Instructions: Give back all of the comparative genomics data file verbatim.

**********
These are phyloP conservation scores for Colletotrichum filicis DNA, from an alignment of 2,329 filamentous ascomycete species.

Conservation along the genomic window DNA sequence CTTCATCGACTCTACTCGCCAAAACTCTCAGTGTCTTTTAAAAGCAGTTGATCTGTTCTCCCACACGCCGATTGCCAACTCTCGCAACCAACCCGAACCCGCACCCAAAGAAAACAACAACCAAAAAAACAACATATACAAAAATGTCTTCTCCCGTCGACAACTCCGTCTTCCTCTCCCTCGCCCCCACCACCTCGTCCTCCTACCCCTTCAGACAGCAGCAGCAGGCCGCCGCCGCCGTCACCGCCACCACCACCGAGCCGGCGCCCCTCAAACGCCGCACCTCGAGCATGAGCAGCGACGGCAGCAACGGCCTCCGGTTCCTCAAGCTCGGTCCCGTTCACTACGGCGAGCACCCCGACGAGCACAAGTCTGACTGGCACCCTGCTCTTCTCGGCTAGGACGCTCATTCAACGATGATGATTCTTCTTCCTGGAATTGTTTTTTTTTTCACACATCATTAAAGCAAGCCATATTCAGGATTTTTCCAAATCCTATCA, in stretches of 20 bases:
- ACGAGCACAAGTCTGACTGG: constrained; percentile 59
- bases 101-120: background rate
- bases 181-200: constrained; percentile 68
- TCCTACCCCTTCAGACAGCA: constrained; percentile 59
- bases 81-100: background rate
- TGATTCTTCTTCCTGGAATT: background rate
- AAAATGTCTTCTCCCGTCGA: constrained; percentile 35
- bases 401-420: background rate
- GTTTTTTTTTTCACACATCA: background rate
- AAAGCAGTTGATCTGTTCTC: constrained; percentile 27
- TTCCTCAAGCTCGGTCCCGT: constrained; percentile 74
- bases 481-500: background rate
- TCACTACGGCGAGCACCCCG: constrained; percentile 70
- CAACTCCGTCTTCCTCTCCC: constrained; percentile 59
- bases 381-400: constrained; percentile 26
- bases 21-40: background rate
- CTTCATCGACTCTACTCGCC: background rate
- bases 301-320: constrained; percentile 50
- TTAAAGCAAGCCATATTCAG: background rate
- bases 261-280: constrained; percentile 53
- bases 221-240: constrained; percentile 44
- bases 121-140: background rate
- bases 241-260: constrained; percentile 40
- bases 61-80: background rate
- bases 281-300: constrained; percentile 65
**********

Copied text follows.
These are phyloP conservation scores for Colletotrichum filicis DNA, from an alignment of 2,329 filamentous ascomycete species.

Conservation along the genomic window DNA sequence CTTCATCGACTCTACTCGCCAAAACTCTCAGTGTCTTTTAAAAGCAGTTGATCTGTTCTCCCACACGCCGATTGCCAACTCTCGCAACCAACCCGAACCCGCACCCAAAGAAAACAACAACCAAAAAAACAACATATACAAAAATGTCTTCTCCCGTCGACAACTCCGTCTTCCTCTCCCTCGCCCCCACCACCTCGTCCTCCTACCCCTTCAGACAGCAGCAGCAGGCCGCCGCCGCCGTCACCGCCACCACCACCGAGCCGGCGCCCCTCAAACGCCGCACCTCGAGCATGAGCAGCGACGGCAGCAACGGCCTCCGGTTCCTCAAGCTCGGTCCCGTTCACTACGGCGAGCACCCCGACGAGCACAAGTCTGACTGGCACCCTGCTCTTCTCGGCTAGGACGCTCATTCAACGATGATGATTCTTCTTCCTGGAATTGTTTTTTTTTTCACACATCATTAAAGCAAGCCATATTCAGGATTTTTCCAAATCCTATCA, in stretches of 20 bases:
- ACGAGCACAAGTCTGACTGG: constrained; percentile 59
- bases 101-120: background rate
- bases 181-200: constrained; percentile 68
- TCCTACCCCTTCAGACAGCA: constrained; percentile 59
- bases 81-100: background rate
- TGATTCTTCTTCCTGGAATT: background rate
- AAAATGTCTTCTCCCGTCGA: constrained; percentile 35
- bases 401-420: background rate
- GTTTTTTTTTTCACACATCA: background rate
- AAAGCAGTTGATCTGTTCTC: constrained; percentile 27
- TTCCTCAAGCTCGGTCCCGT: constrained; percentile 74
- bases 481-500: background rate
- TCACTACGGCGAGCACCCCG: constrained; percentile 70
- CAACTCCGTCTTCCTCTCCC: constrained; percentile 59
- bases 381-400: constrained; percentile 26
- bases 21-40: background rate
- CTTCATCGACTCTACTCGCC: background rate
- bases 301-320: constrained; percentile 50
- TTAAAGCAAGCCATATTCAG: background rate
- bases 261-280: constrained; percentile 53
- bases 221-240: constrained; percentile 44
- bases 121-140: background rate
- bases 241-260: constrained; percentile 40
- bases 61-80: background rate
- bases 281-300: constrained; percentile 65